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By Jan Kohout, RNZ Pacific journalist

A new initiative has been launched in 15 Pacific Island countries to improve educational standards.

The Pacific Regional Inclusive Education Review was launched last week with each country having their own national surveys with the assistance of community groups, NGOs and stakeholders.

It has has been signed by Cook Islands, Federated States of Micronesia, Fiji, Kiribati, Nauru, Niue, Palau, Papua New Guinea, Marshall Islands, Samoa, Solomon Islands, Tokelau, Tonga, Tuvalu and Vanuatu.

The Pacific Disability Forum comprises one of the many networks used to complete the survey, and it has roots in 21 countries.

Its main objective is to ensure children, including those living with disabilities, access quality learning.

The Forum’s CEO, Setareki Macanawai, said the review allowed for an understanding of the current issues within education across the region.

“[The purpose is] to have a shared understanding, and I think this is what this review has done. It has provided a lens-key, a good starting point. A good starting point condition for us in the Pacific to then develop a shared understanding of what inclusive education should look like for us in the Pacific.”

Making education accessible
Macanawai also said it was hard to make education accessible in the region due to various pre-conditions.

“There is a lot of stigma, there is a lot of discrimination broadly and generally across the Pacific in the different cultures and societies which is a pre-condition that makes it hard to create an inclusive education for all, particularly those with impairments,” he said.

Representatives meeting to discuss inclusive education in the region.
The biggest challenge to inclusive education in the Pacific is limited access or children living in poor housing. Image: UNICEF Pacific/2022/Temakei/RNZ Pacific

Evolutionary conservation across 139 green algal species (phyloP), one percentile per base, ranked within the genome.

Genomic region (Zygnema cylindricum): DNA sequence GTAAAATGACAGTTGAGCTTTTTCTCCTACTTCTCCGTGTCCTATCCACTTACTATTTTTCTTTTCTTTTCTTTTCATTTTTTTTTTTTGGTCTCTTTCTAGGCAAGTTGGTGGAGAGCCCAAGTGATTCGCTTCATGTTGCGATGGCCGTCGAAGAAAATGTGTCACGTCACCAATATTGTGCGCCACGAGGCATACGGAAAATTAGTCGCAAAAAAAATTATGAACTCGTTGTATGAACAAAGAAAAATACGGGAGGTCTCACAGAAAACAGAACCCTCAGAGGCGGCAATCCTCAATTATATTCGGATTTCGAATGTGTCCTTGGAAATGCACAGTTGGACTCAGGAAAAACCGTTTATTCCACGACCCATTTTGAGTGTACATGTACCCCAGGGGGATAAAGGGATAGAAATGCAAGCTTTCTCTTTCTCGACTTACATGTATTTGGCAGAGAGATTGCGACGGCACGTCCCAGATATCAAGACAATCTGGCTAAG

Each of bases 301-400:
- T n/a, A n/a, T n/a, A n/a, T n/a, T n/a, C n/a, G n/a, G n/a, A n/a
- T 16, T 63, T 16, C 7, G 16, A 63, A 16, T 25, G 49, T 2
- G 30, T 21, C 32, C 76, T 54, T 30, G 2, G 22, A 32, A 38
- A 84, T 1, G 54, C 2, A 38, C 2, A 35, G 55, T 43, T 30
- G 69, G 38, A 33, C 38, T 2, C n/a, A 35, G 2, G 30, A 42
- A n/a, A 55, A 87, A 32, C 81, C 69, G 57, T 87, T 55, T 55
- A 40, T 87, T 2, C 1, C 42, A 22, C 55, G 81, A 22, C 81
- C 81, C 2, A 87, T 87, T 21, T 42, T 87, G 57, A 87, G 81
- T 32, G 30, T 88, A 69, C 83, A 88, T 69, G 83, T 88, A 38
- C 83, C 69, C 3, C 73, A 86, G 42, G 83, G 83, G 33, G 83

The review is conducted by UNICEF Pacific and the Pacific Regional Inclusive Education Taskforce.

UNICEF Pacific’s Chief of Education Programme Anna Smeby said the biggest challenge to inclusive education in the Pacific is limited access or children living in poor housing.

We know that challenges can be in physical access, teaching approaches and availability of extra support, and it can be in the inclusiveness of the environment which means the infrastructure, but also social and emotionally whether it is a welcoming environment,” she said.

“Improving policy for inclusive education, building and strengthening to adapt and differentiate instruction, the resource in classroom so that they have the resources they need and improving school infrastructure, bringing inclusive education leaves us to learn from each other both the shared challenges and the promising practices.

Vulnerable groups
“Vulnerable groups include learners with a disability or some sort of impairment, commonly students in remote places who do not have access to full-cycle schooling and students who have missed earlier learning but also gifted and talented students that need additional support in different ways,” Smeby said.

The collaboration between the 15 countries, regional partners, and the Pacific Inclusive Education Taskforce, supports Sustainable Development Goal 4 to achieve quality education for all and to build a pathway for all children to a productive and healthy adulthood.

UNICEF Pacific’s Deputy Representative Roshni Basu said countries needed to include the review’s recommendations into its policies urgently.

“UNICEF is committed to ensure that all children of our Pacific shores are able to enjoy their right to inclusive, and of course quality, education.

I urge all countries to maximise effort and commitment to translate the review findings into concrete investments for inclusive education.”

This article is republished under a community partnership agreement with RNZ. 

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